4.2 - Descending Tracts and UMNs Flashcards Preview

ESA 5 - Nervous System > 4.2 - Descending Tracts and UMNs > Flashcards

Flashcards in 4.2 - Descending Tracts and UMNs Deck (23)
Loading flashcards...

In what part of th ebrain do most muscle movements originate?

pre central gyrus


What parts of the spinal cord are considered parasympathetic and sympathetic?

parasympathetic - craniosacral

Sympathetic - Thoracolumbar


Explain the distinction between pyramidal and extra-pyramidal UMN. What tracts does each contain?

Pyramidal - consists of corticospinal (begins in cerebral cortex and terminates in spine) and corticobulbar tracts which are both responsible for voluntary movement of body and fascial muscles respectively. Directly innervates motor neurons

Extra-pyramidal - Modulate motor activity without directly innervating motor neurons. Involved in reflexes, locomotion, complex movement and postural control. Consists of vestibulospinal, reticulospinal, rubrospinal, and tectospinal tracts.


Which side of the brain controls skeletal muscle movement son the left side of the body and vice versa?

right side and vice versa



What does the corticospinal tract convey?

Axial and limb motor control 


Where does the corticospinal tract begin?

pre central gyrus


Which neurons innervate the axial muscles and the limb muscles


Describe the pathway of the 1st order neurons of the corticospinal tract

Leaves nuclei and cortex by descending through internal capsule and into medulla through brainstem where:

  • 75-90% decussate AKA decussation of pyramids and runs through the lateral corticospinal tract (goes on to innervate limbs) and once they reach their intended spinal level they synapse with a neuron on the anterior horn of grey matter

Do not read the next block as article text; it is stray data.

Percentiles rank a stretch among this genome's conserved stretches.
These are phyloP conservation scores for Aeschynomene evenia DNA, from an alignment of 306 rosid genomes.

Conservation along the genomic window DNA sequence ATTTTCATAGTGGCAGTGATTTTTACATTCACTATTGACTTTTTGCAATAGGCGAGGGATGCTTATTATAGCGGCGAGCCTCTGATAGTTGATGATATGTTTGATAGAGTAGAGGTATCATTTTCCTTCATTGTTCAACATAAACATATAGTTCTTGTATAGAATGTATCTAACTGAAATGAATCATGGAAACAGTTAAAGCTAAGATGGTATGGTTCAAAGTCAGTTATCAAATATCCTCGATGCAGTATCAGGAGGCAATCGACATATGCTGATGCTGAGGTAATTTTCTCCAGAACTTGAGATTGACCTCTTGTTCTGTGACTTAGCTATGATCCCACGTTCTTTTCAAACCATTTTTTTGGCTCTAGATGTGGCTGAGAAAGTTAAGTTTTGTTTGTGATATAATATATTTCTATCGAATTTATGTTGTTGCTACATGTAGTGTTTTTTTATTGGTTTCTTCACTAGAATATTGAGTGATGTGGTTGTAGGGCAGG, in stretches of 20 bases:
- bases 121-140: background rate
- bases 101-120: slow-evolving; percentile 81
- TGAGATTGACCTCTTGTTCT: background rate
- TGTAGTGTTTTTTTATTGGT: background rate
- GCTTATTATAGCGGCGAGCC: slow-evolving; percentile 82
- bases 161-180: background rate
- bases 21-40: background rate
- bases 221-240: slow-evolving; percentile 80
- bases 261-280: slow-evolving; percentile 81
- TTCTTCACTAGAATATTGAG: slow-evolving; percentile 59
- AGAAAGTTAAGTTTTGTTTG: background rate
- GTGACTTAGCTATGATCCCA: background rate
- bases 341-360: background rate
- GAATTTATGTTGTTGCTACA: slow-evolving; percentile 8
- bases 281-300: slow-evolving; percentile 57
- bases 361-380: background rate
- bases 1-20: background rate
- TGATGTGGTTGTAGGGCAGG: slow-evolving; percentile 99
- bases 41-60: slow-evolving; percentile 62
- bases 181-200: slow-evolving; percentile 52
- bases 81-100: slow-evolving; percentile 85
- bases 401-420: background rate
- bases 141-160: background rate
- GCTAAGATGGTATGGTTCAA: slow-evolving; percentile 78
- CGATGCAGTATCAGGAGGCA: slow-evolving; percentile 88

• 10-25% dont decussate and run through the anterior corticospinal tract (innervate axial muscles). However, once the anterior corticospinal tract nerves reach their intended spinal level they decussate through the anterior white commissure and synapse with neuron in anterior horn of grey matter


What is a UMN lesion of corticospinal tract?

A lesion in the 1st order neurons of the corticospinal tract


What is the pathway of the 2nd order neurones of the corticospinal tract? What can these neurones be described as?

Project from anterior horn nuclei to the limb and axial muscles AKA LMN


Describe the pathway of the corticobulbar tract

Starts in cerebral cortex and descrends through internal capsule to brainstem where they decussate. terminate on contralateral cranial nerve motor nuclei in midbrain, pons, and medulla


What muscles does the corticobulbar tract control?

facial expression, extra-ocular muscles


What is the function of the vestibulospinal tract? Where does it arise from? Does it decussate?

Balance and posture

Does not decussate

Arises from vestibular nucleus


What is the function of the reticulospinal tract?

Helps with extensor spinal reflexes


What is the function of the rubrospinal tract? Does it decussate? Describe its pathway

Arises from red nucleus and decussates in midbrain and descends the spinal cord

Function is to facilitate flexor motoneurones and inhibit extensor motoneurones


What is the function and pathway of the tectospinal tract?

Function - aids in directing head movements 

Neurons arise from tectum of brainstem and decussate within brainstem. Terminate in the upper cervical segments


What tract inhibits the reticulospinal tract and what would occur if inhibition was released?

corticospinal tract inhibits

Release from inhibition would result in upposed extension of head and limbs


What would occur if the vestibulospinal tract was damaged?

loss of righting reflex, ataxia of gait, postural instability


Give the strict definition of a reflex

An automatic, unlearned, repeatable response to a specific stimulus that does not require the brain to be intact


Why is it important to distinguish between a voluntary and a reflex movement?

Both use different and separate neural circuits. Reflex movements can be achieved with a brain that is not intact and thus does not tell us much about the functionality of the brain


What is a monosynaptic stretch reflex and a muscle stretch reflex?

Muscle stretch reflex is an umbrella term that covers all the versions of the reflex circuits

The monosynaptic stretch reflex is the simplest muscle stretch reflex, containing only one synapse between afferent and efferent neurone


Explain how some relaxed healthy individuals are found to be areflexic

Severity of constant descending inhibition is variable in time.